Following the Second World War, Menotti was America’s most acclaimed opera composer. He has a brilliant sense of theatre which combines with an intuitive grasp of character and situation. He was also something of a prodigy, having composed his first opera at the age of eleven. Encouraged by Toscanini, he went to the Curtis Institute (Philadelphia) where he met Samuel Barber, who became his close companion. A double-bill of The Medium (1945) and The Telephone (1946) proved a huge success, helped by Toscanini’s advocacy of these and his other works. The gripping drama of The Consul (1949) was another major success, reinforcing Menotti’s high profile, whilst Amahl and the Night Visitors (1951) earned him mass popularity as a work specially written for television. Following that success, he composed further operas for television, inluding Martin’s Lie (1964).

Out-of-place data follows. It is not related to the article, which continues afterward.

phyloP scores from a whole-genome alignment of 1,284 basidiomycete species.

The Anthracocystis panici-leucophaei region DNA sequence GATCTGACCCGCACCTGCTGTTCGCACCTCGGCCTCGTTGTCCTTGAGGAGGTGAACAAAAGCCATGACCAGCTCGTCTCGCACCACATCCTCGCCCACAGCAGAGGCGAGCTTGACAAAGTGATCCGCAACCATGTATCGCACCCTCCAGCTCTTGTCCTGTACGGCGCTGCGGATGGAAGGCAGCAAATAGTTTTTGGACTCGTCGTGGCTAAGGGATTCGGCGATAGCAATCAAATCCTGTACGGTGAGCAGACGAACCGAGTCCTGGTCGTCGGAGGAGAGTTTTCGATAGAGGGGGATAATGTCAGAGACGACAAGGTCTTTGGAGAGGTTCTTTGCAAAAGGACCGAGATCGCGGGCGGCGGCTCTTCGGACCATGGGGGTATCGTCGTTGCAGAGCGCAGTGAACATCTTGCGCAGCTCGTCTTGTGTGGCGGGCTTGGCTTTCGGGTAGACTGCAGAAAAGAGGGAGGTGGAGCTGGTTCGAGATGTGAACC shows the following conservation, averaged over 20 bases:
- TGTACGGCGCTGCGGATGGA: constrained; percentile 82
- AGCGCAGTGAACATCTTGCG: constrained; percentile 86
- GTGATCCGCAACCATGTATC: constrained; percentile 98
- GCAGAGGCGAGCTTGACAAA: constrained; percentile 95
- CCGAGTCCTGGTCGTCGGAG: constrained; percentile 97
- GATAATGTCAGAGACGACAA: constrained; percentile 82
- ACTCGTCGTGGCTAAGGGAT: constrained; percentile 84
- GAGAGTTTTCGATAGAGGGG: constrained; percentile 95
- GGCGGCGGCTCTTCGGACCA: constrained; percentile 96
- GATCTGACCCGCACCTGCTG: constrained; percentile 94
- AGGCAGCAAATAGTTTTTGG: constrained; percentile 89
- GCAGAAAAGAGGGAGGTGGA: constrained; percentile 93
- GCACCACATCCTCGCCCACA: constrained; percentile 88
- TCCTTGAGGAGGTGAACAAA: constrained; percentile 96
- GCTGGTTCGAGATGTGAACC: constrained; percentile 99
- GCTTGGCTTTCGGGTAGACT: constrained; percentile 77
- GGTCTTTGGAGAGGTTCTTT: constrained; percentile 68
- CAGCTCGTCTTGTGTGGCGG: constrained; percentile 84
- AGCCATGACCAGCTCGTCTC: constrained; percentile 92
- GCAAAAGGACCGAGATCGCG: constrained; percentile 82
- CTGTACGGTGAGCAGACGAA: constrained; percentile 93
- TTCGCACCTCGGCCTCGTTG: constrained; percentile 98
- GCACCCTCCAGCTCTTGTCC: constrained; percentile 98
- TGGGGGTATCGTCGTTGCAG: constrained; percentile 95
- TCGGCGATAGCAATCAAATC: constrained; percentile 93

Though the effectiveness of his operas has never been in question, his style of music fell out of favour during the 1970’s, but the tide has now turned. On this recording, the rarely heard Five songs for Tenor and piano and Canti della Iontananz show how effective Menotti was as a writer of songs, and in Martin’s Lie - a compulsive and gripping one-act opera we can understand why hw was so successful as an opera composer.